Contentious Probate Solicitors

Losing a loved one is incredibly difficult without the added stress of feeling that their estate is not being properly managed. If you feel that your loved one’s estate is not being handled correctly, we can help you contest probate.

Contesting probate occurs for various reasons; one being when two or more individuals or parties disagree over how a deceased individual’s estate should be settled. We can support you through this difficult time and advocate for your loved ones’ best interests.

Our Contentious Probate team has expertise in mediation and other alternative dispute resolution methods. We also possess strong litigation skills if court proceedings become necessary.

At Barcan+Kirby, our highly rated contentious probate solicitors support clients across the UK from our offices in BedminsterBishopston, Bristol city centre, Kingswood and Thornbury.

To speak to one of our experts, please contact us on 0117 325 2929 or complete our online enquiry form.

What is contentious probate?

Contentious probate includes any legal disputes over the distribution of someone’s estate and assets after their death.

When there’s disagreement among beneficiaries or challenges to the validity of a Will, it becomes contentious.

This could involve issues like inheritance act claims, disagreements over asset distribution, or disputes about the legitimacy of a Will.

The outcome of a probate dispute will depend on the individual circumstances of each case but common legal actions include contesting the validity of a Will, negotiating a settlement with other beneficiaries, or seeking a court order to protect your interests.

Resolving contentious Will and probate disputes typically involves methods such as negotiation and mediation or, if necessary, court proceedings.

Why choose Barcan+Kirby for help with contentious probate?

There are many reasons to work with our experts if you need help with contentious probate, including:

Example case study | Estate dispute after concealed assets revealed in Inheritance Act Claim

Contentious probate FAQs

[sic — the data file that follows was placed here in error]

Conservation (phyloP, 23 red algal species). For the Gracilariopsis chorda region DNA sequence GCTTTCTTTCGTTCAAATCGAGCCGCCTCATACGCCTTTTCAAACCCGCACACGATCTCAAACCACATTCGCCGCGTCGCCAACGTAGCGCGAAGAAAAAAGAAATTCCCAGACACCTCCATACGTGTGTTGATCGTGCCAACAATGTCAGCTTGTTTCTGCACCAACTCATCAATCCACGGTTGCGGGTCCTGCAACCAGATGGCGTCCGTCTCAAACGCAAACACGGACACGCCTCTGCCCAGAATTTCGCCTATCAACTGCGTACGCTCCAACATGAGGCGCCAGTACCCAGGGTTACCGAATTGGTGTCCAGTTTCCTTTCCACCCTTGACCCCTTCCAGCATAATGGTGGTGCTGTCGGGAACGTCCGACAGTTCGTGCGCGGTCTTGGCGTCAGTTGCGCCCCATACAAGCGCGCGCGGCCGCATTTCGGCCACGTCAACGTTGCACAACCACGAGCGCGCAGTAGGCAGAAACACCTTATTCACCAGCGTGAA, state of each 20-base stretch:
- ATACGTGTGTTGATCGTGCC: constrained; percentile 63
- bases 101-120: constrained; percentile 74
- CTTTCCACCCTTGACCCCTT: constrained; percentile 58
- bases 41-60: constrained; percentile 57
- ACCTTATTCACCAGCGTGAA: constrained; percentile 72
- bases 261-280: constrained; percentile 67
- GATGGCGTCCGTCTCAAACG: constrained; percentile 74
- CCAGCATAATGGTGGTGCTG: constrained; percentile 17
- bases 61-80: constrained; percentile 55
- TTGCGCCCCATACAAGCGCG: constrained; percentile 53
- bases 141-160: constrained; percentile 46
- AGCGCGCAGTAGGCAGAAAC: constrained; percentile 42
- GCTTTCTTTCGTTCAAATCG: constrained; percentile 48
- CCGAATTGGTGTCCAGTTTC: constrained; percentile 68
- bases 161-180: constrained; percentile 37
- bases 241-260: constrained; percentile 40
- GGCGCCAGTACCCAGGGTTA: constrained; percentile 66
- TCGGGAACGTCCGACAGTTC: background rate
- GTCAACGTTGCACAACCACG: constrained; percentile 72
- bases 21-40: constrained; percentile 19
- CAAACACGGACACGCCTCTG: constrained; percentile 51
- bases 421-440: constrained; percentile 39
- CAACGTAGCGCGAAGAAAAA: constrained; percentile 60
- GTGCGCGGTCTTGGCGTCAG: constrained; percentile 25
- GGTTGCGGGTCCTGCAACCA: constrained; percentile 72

It is always advisable to take prompt action before the grant of probate is issued to prevent further complications. The longer you wait to contest probate, the greater the chances are that the estate will have been distributed.

However, it is still possible to contest the validity of a Will after the probate grant has been issued. In a Will validity challenge, there are no specific time limits for bringing a claim, although equitable defences, such as laches and acquiescence, may apply and decisions vary based on the nature of each case.

The general timeframes for probate claims after the grant are as follows:

  • Inheritance Act claim: six months from the issue of the grant
  • Rectification claims: six months from the grant of probate
  • A beneficiary making a claim against the validity of a Will: equitable defences may apply
  • Fraud/claiming against an executor for appropriating estate assets: no time limit

Some claims, such as a claim for reasonable financial provision under the Inheritance Act, can be pursued after the stated time limit, but only with the permission of the court.

If probate is contested it typically triggers a legal process, such as where the validity of the deceased person’s Will is challenged.

A Will challenge may arise due to suspicions of fraud, undue influence, lack of mental capacity, or improper execution of the Will.

As a civil case, the matter is usually heard by the County Court or the High Court. There is no jury present in a contentious probate case. Instead, the judge will hear all the evidence available and then make a ruling on what they believe is the right decision.

The judge will carefully examine the evidence presented by both parties, including witness testimonies and relevant documents.

If the contest is successful, the court may declare the Will invalid, leading to the potential distribution of assets according to a previous valid Will or intestacy laws.

When beneficiaries, family members, or other interested parties contest the validity of a Will, question the distribution of assets, or dispute the actions of the executor, it constitutes a contentious probate case.